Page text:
It’s Patriot’S Day in Massachusetts, Maine … and Wisconsin?
“The thunderbolt falls on an inch of ground; but the light of it fills the horizon.” – Ralph Waldon Emerson
As any good Mainer or Massachusettsian (?) can tell you, today is Patriot’s Day, a state holiday commemorating the events of April 19, 1775, when the shot was heard ’round the world. Those shots (not singular) were popularly known as happening in Concord (thanks, Mr. Emerson, for confusing us all) but the first shots were in Lexington where eight lives were lost.
The Owl is unable to write this up any better than Mass Moments does, and it’s a great read for those of you who have forgotten the details from your 8th-grade civics class. If you live close by, a visit to Concord’s North Bridge is magical–not only because of the history of the site but also the beautiful winding river and old trees. It makes you wonder what it must have all felt like 246 years ago. Not so great, I bet.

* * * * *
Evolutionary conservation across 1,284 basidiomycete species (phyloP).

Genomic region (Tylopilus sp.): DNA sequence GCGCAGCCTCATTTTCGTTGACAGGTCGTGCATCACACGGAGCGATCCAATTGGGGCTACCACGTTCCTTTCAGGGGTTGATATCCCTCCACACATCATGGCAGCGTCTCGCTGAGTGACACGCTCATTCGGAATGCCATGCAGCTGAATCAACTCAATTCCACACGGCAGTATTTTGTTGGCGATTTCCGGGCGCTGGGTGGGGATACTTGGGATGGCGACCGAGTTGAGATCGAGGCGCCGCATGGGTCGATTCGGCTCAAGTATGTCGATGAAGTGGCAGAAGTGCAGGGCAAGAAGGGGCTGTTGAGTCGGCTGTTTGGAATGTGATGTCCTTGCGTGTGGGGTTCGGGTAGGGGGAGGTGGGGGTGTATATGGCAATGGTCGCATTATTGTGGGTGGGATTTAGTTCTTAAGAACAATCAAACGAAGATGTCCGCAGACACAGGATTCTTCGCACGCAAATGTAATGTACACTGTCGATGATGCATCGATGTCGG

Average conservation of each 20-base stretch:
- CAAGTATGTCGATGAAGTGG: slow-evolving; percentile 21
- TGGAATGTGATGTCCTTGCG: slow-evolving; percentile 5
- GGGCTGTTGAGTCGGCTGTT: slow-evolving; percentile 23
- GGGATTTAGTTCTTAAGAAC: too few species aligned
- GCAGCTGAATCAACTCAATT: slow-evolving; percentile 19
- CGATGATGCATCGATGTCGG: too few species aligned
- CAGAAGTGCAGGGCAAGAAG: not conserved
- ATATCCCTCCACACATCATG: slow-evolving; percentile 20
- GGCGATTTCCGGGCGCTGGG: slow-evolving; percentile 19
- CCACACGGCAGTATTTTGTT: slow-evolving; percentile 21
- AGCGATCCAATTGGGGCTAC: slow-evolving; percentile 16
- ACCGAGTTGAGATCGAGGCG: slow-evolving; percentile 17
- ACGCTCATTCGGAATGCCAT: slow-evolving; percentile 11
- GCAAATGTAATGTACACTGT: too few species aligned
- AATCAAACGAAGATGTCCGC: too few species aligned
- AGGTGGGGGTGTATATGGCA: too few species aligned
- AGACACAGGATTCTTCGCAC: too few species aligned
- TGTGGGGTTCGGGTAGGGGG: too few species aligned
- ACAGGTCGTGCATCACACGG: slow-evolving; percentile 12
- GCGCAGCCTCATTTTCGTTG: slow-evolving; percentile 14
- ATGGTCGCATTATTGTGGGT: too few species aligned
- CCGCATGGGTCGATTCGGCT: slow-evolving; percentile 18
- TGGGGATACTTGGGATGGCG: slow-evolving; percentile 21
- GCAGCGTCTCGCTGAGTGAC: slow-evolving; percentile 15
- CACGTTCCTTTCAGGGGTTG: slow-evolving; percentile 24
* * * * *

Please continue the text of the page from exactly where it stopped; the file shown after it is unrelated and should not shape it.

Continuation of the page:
Most Patriot’s Day events are online this year, and you can watch some great videos — please see here. The marathon, which has nothing to do with Minutemen, has been delayed until October.
While Maine (which was a part of Massachusetts until they got tired of our driving style) and Massachusetts celebrate a state holiday with state and local offices closed today, no other state levels up like this. In a nod to randomness, Wisconsin celebrates the day not with a state holiday, but a “special observance day” when schools are required to teach about the events of the day. In 2018, Connecticut became the fourth state to officially recognize Patriot’s Day as a holiday.
Massachusetts only began recognizing the holiday in 1894, when it replaced “Fast Day” with Patriot’s Day. Seriously, who was against giving up Fast Day? Sounds like a bummer. Maine joined the party in 1907, also replacing its Fast Day. Connecticut replaced nothing, and who knows what Wisconsin is really up to.
In summary, go take a trip to North Bridge in Concord (now part of the Minuteman National Park) sometime. It’s magical, especially at sunrise and sunset.